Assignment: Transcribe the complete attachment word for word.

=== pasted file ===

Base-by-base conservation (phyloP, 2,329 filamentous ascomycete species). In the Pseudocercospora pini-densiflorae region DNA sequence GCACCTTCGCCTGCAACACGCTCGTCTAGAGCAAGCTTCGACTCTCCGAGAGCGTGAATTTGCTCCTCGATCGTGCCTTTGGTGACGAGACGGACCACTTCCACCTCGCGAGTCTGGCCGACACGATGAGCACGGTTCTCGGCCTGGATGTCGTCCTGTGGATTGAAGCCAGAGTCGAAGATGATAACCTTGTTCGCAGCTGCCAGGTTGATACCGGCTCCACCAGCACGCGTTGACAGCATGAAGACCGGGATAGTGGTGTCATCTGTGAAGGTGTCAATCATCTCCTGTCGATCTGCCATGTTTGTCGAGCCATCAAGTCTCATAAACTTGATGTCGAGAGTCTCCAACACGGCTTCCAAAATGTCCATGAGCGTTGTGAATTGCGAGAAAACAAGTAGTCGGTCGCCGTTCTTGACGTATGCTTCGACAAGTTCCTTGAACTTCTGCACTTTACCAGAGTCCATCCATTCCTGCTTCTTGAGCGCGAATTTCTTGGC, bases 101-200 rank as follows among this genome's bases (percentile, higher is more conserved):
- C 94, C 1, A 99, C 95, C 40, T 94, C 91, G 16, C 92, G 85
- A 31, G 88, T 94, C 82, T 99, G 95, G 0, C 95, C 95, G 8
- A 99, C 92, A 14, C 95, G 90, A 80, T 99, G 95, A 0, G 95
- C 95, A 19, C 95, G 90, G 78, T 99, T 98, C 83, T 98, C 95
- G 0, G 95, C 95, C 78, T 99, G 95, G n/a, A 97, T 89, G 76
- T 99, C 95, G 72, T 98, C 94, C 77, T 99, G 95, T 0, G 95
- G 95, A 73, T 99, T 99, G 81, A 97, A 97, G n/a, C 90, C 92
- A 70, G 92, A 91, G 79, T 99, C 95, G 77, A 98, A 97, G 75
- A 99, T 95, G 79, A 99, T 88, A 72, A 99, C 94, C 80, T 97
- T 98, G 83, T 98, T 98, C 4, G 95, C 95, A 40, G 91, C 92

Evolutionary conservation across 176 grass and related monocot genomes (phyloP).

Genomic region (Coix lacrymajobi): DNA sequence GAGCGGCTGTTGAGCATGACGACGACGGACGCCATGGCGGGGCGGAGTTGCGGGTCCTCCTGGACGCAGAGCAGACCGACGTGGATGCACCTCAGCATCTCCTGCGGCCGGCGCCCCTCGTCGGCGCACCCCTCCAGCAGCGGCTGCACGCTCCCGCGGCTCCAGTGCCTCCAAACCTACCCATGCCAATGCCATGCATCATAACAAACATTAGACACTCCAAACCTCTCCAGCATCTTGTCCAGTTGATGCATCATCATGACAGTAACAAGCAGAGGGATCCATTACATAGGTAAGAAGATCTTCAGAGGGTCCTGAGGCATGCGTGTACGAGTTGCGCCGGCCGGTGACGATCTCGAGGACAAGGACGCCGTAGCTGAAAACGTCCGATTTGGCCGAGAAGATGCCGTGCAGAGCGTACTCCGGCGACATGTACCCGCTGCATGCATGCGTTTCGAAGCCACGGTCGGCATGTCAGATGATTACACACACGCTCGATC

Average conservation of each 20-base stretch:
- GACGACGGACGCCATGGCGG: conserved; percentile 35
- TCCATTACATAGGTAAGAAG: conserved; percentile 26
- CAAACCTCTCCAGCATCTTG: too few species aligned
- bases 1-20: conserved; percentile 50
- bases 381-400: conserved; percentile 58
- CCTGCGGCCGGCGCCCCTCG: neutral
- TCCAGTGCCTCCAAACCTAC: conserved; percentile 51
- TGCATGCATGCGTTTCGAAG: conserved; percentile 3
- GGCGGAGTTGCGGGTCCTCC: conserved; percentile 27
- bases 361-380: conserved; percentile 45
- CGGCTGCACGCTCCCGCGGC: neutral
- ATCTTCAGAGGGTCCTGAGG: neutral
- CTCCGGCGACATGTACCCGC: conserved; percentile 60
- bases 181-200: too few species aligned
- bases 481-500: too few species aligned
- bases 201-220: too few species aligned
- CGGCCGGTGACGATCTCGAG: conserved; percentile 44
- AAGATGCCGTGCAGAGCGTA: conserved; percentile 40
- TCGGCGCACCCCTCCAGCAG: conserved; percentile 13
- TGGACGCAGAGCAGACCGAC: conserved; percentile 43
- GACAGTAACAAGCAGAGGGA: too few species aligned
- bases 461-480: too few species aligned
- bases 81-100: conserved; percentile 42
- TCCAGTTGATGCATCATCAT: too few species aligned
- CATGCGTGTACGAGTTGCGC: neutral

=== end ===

Base-by-base conservation (phyloP, 2,329 filamentous ascomycete species). In the Pseudocercospora pini-densiflorae region DNA sequence GCACCTTCGCCTGCAACACGCTCGTCTAGAGCAAGCTTCGACTCTCCGAGAGCGTGAATTTGCTCCTCGATCGTGCCTTTGGTGACGAGACGGACCACTTCCACCTCGCGAGTCTGGCCGACACGATGAGCACGGTTCTCGGCCTGGATGTCGTCCTGTGGATTGAAGCCAGAGTCGAAGATGATAACCTTGTTCGCAGCTGCCAGGTTGATACCGGCTCCACCAGCACGCGTTGACAGCATGAAGACCGGGATAGTGGTGTCATCTGTGAAGGTGTCAATCATCTCCTGTCGATCTGCCATGTTTGTCGAGCCATCAAGTCTCATAAACTTGATGTCGAGAGTCTCCAACACGGCTTCCAAAATGTCCATGAGCGTTGTGAATTGCGAGAAAACAAGTAGTCGGTCGCCGTTCTTGACGTATGCTTCGACAAGTTCCTTGAACTTCTGCACTTTACCAGAGTCCATCCATTCCTGCTTCTTGAGCGCGAATTTCTTGGC, bases 101-200 rank as follows among this genome's bases (percentile, higher is more conserved):
- C 94, C 1, A 99, C 95, C 40, T 94, C 91, G 16, C 92, G 85
- A 31, G 88, T 94, C 82, T 99, G 95, G 0, C 95, C 95, G 8
- A 99, C 92, A 14, C 95, G 90, A 80, T 99, G 95, A 0, G 95
- C 95, A 19, C 95, G 90, G 78, T 99, T 98, C 83, T 98, C 95
- G 0, G 95, C 95, C 78, T 99, G 95, G n/a, A 97, T 89, G 76
- T 99, C 95, G 72, T 98, C 94, C 77, T 99, G 95, T 0, G 95
- G 95, A 73, T 99, T 99, G 81, A 97, A 97, G n/a, C 90, C 92
- A 70, G 92, A 91, G 79, T 99, C 95, G 77, A 98, A 97, G 75
- A 99, T 95, G 79, A 99, T 88, A 72, A 99, C 94, C 80, T 97
- T 98, G 83, T 98, T 98, C 4, G 95, C 95, A 40, G 91, C 92

Evolutionary conservation across 176 grass and related monocot genomes (phyloP).

Genomic region (Coix lacrymajobi): DNA sequence GAGCGGCTGTTGAGCATGACGACGACGGACGCCATGGCGGGGCGGAGTTGCGGGTCCTCCTGGACGCAGAGCAGACCGACGTGGATGCACCTCAGCATCTCCTGCGGCCGGCGCCCCTCGTCGGCGCACCCCTCCAGCAGCGGCTGCACGCTCCCGCGGCTCCAGTGCCTCCAAACCTACCCATGCCAATGCCATGCATCATAACAAACATTAGACACTCCAAACCTCTCCAGCATCTTGTCCAGTTGATGCATCATCATGACAGTAACAAGCAGAGGGATCCATTACATAGGTAAGAAGATCTTCAGAGGGTCCTGAGGCATGCGTGTACGAGTTGCGCCGGCCGGTGACGATCTCGAGGACAAGGACGCCGTAGCTGAAAACGTCCGATTTGGCCGAGAAGATGCCGTGCAGAGCGTACTCCGGCGACATGTACCCGCTGCATGCATGCGTTTCGAAGCCACGGTCGGCATGTCAGATGATTACACACACGCTCGATC

Average conservation of each 20-base stretch:
- GACGACGGACGCCATGGCGG: conserved; percentile 35
- TCCATTACATAGGTAAGAAG: conserved; percentile 26
- CAAACCTCTCCAGCATCTTG: too few species aligned
- bases 1-20: conserved; percentile 50
- bases 381-400: conserved; percentile 58
- CCTGCGGCCGGCGCCCCTCG: neutral
- TCCAGTGCCTCCAAACCTAC: conserved; percentile 51
- TGCATGCATGCGTTTCGAAG: conserved; percentile 3
- GGCGGAGTTGCGGGTCCTCC: conserved; percentile 27
- bases 361-380: conserved; percentile 45
- CGGCTGCACGCTCCCGCGGC: neutral
- ATCTTCAGAGGGTCCTGAGG: neutral
- CTCCGGCGACATGTACCCGC: conserved; percentile 60
- bases 181-200: too few species aligned
- bases 481-500: too few species aligned
- bases 201-220: too few species aligned
- CGGCCGGTGACGATCTCGAG: conserved; percentile 44
- AAGATGCCGTGCAGAGCGTA: conserved; percentile 40
- TCGGCGCACCCCTCCAGCAG: conserved; percentile 13
- TGGACGCAGAGCAGACCGAC: conserved; percentile 43
- GACAGTAACAAGCAGAGGGA: too few species aligned
- bases 461-480: too few species aligned
- bases 81-100: conserved; percentile 42
- TCCAGTTGATGCATCATCAT: too few species aligned
- CATGCGTGTACGAGTTGCGC: neutral